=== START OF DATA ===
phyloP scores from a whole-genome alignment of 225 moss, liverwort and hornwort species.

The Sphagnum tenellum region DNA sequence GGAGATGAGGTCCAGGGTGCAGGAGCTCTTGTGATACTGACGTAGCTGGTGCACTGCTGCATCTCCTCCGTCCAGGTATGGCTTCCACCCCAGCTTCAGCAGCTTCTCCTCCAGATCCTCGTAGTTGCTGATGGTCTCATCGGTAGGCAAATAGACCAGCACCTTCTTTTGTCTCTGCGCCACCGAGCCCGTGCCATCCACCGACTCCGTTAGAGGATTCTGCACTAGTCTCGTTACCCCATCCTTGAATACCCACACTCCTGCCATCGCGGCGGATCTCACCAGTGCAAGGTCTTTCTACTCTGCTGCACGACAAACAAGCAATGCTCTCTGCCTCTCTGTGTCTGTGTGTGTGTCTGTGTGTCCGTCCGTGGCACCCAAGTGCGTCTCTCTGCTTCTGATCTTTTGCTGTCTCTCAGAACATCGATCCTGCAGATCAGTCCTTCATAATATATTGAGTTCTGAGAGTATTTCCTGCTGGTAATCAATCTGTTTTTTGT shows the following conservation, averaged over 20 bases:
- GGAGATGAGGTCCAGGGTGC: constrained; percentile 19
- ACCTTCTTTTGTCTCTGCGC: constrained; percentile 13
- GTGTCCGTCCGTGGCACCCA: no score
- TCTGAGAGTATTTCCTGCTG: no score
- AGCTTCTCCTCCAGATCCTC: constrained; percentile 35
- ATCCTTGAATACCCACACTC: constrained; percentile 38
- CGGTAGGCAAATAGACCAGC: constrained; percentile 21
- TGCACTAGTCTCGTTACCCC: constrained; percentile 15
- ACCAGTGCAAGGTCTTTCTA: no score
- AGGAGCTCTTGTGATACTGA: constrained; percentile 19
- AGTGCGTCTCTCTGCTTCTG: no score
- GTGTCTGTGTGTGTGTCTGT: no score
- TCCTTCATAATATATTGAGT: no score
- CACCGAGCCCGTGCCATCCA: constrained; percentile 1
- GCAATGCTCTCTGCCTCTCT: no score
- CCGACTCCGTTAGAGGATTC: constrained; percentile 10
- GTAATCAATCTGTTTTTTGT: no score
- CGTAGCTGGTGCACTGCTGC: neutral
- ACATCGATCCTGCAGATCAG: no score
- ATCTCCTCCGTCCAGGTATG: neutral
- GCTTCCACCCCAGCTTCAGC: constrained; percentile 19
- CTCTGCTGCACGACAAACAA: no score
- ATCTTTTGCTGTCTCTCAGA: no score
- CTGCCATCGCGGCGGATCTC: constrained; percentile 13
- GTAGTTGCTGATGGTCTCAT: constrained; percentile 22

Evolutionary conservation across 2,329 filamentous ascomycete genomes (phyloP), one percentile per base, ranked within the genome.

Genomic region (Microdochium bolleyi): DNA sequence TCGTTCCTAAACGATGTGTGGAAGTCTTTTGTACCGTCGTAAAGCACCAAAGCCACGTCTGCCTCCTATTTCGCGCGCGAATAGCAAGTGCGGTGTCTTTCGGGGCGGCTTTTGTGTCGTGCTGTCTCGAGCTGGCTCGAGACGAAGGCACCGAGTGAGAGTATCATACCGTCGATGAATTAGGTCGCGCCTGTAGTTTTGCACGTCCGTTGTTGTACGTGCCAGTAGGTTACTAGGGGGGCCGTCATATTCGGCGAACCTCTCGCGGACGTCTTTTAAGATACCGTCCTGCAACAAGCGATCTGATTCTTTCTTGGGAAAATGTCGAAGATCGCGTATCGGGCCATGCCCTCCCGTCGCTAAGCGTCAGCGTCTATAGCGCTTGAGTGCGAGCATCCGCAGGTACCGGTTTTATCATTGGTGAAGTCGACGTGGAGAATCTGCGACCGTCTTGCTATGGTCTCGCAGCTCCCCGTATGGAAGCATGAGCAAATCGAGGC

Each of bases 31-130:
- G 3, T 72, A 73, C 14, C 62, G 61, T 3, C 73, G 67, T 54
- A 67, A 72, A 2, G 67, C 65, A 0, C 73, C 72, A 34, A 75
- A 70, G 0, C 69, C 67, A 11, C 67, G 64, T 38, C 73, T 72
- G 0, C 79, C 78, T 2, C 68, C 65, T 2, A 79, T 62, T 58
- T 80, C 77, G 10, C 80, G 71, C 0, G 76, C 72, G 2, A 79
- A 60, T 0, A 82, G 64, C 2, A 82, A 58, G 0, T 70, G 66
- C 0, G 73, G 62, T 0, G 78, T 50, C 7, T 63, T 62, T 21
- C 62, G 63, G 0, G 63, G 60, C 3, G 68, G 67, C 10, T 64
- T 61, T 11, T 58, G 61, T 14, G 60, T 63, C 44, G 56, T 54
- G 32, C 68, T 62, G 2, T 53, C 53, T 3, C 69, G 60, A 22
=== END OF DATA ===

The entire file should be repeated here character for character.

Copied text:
phyloP scores from a whole-genome alignment of 225 moss, liverwort and hornwort species.

The Sphagnum tenellum region DNA sequence GGAGATGAGGTCCAGGGTGCAGGAGCTCTTGTGATACTGACGTAGCTGGTGCACTGCTGCATCTCCTCCGTCCAGGTATGGCTTCCACCCCAGCTTCAGCAGCTTCTCCTCCAGATCCTCGTAGTTGCTGATGGTCTCATCGGTAGGCAAATAGACCAGCACCTTCTTTTGTCTCTGCGCCACCGAGCCCGTGCCATCCACCGACTCCGTTAGAGGATTCTGCACTAGTCTCGTTACCCCATCCTTGAATACCCACACTCCTGCCATCGCGGCGGATCTCACCAGTGCAAGGTCTTTCTACTCTGCTGCACGACAAACAAGCAATGCTCTCTGCCTCTCTGTGTCTGTGTGTGTGTCTGTGTGTCCGTCCGTGGCACCCAAGTGCGTCTCTCTGCTTCTGATCTTTTGCTGTCTCTCAGAACATCGATCCTGCAGATCAGTCCTTCATAATATATTGAGTTCTGAGAGTATTTCCTGCTGGTAATCAATCTGTTTTTTGT shows the following conservation, averaged over 20 bases:
- GGAGATGAGGTCCAGGGTGC: constrained; percentile 19
- ACCTTCTTTTGTCTCTGCGC: constrained; percentile 13
- GTGTCCGTCCGTGGCACCCA: no score
- TCTGAGAGTATTTCCTGCTG: no score
- AGCTTCTCCTCCAGATCCTC: constrained; percentile 35
- ATCCTTGAATACCCACACTC: constrained; percentile 38
- CGGTAGGCAAATAGACCAGC: constrained; percentile 21
- TGCACTAGTCTCGTTACCCC: constrained; percentile 15
- ACCAGTGCAAGGTCTTTCTA: no score
- AGGAGCTCTTGTGATACTGA: constrained; percentile 19
- AGTGCGTCTCTCTGCTTCTG: no score
- GTGTCTGTGTGTGTGTCTGT: no score
- TCCTTCATAATATATTGAGT: no score
- CACCGAGCCCGTGCCATCCA: constrained; percentile 1
- GCAATGCTCTCTGCCTCTCT: no score
- CCGACTCCGTTAGAGGATTC: constrained; percentile 10
- GTAATCAATCTGTTTTTTGT: no score
- CGTAGCTGGTGCACTGCTGC: neutral
- ACATCGATCCTGCAGATCAG: no score
- ATCTCCTCCGTCCAGGTATG: neutral
- GCTTCCACCCCAGCTTCAGC: constrained; percentile 19
- CTCTGCTGCACGACAAACAA: no score
- ATCTTTTGCTGTCTCTCAGA: no score
- CTGCCATCGCGGCGGATCTC: constrained; percentile 13
- GTAGTTGCTGATGGTCTCAT: constrained; percentile 22

Evolutionary conservation across 2,329 filamentous ascomycete genomes (phyloP), one percentile per base, ranked within the genome.

Genomic region (Microdochium bolleyi): DNA sequence TCGTTCCTAAACGATGTGTGGAAGTCTTTTGTACCGTCGTAAAGCACCAAAGCCACGTCTGCCTCCTATTTCGCGCGCGAATAGCAAGTGCGGTGTCTTTCGGGGCGGCTTTTGTGTCGTGCTGTCTCGAGCTGGCTCGAGACGAAGGCACCGAGTGAGAGTATCATACCGTCGATGAATTAGGTCGCGCCTGTAGTTTTGCACGTCCGTTGTTGTACGTGCCAGTAGGTTACTAGGGGGGCCGTCATATTCGGCGAACCTCTCGCGGACGTCTTTTAAGATACCGTCCTGCAACAAGCGATCTGATTCTTTCTTGGGAAAATGTCGAAGATCGCGTATCGGGCCATGCCCTCCCGTCGCTAAGCGTCAGCGTCTATAGCGCTTGAGTGCGAGCATCCGCAGGTACCGGTTTTATCATTGGTGAAGTCGACGTGGAGAATCTGCGACCGTCTTGCTATGGTCTCGCAGCTCCCCGTATGGAAGCATGAGCAAATCGAGGC

Each of bases 31-130:
- G 3, T 72, A 73, C 14, C 62, G 61, T 3, C 73, G 67, T 54
- A 67, A 72, A 2, G 67, C 65, A 0, C 73, C 72, A 34, A 75
- A 70, G 0, C 69, C 67, A 11, C 67, G 64, T 38, C 73, T 72
- G 0, C 79, C 78, T 2, C 68, C 65, T 2, A 79, T 62, T 58
- T 80, C 77, G 10, C 80, G 71, C 0, G 76, C 72, G 2, A 79
- A 60, T 0, A 82, G 64, C 2, A 82, A 58, G 0, T 70, G 66
- C 0, G 73, G 62, T 0, G 78, T 50, C 7, T 63, T 62, T 21
- C 62, G 63, G 0, G 63, G 60, C 3, G 68, G 67, C 10, T 64
- T 61, T 11, T 58, G 61, T 14, G 60, T 63, C 44, G 56, T 54
- G 32, C 68, T 62, G 2, T 53, C 53, T 3, C 69, G 60, A 22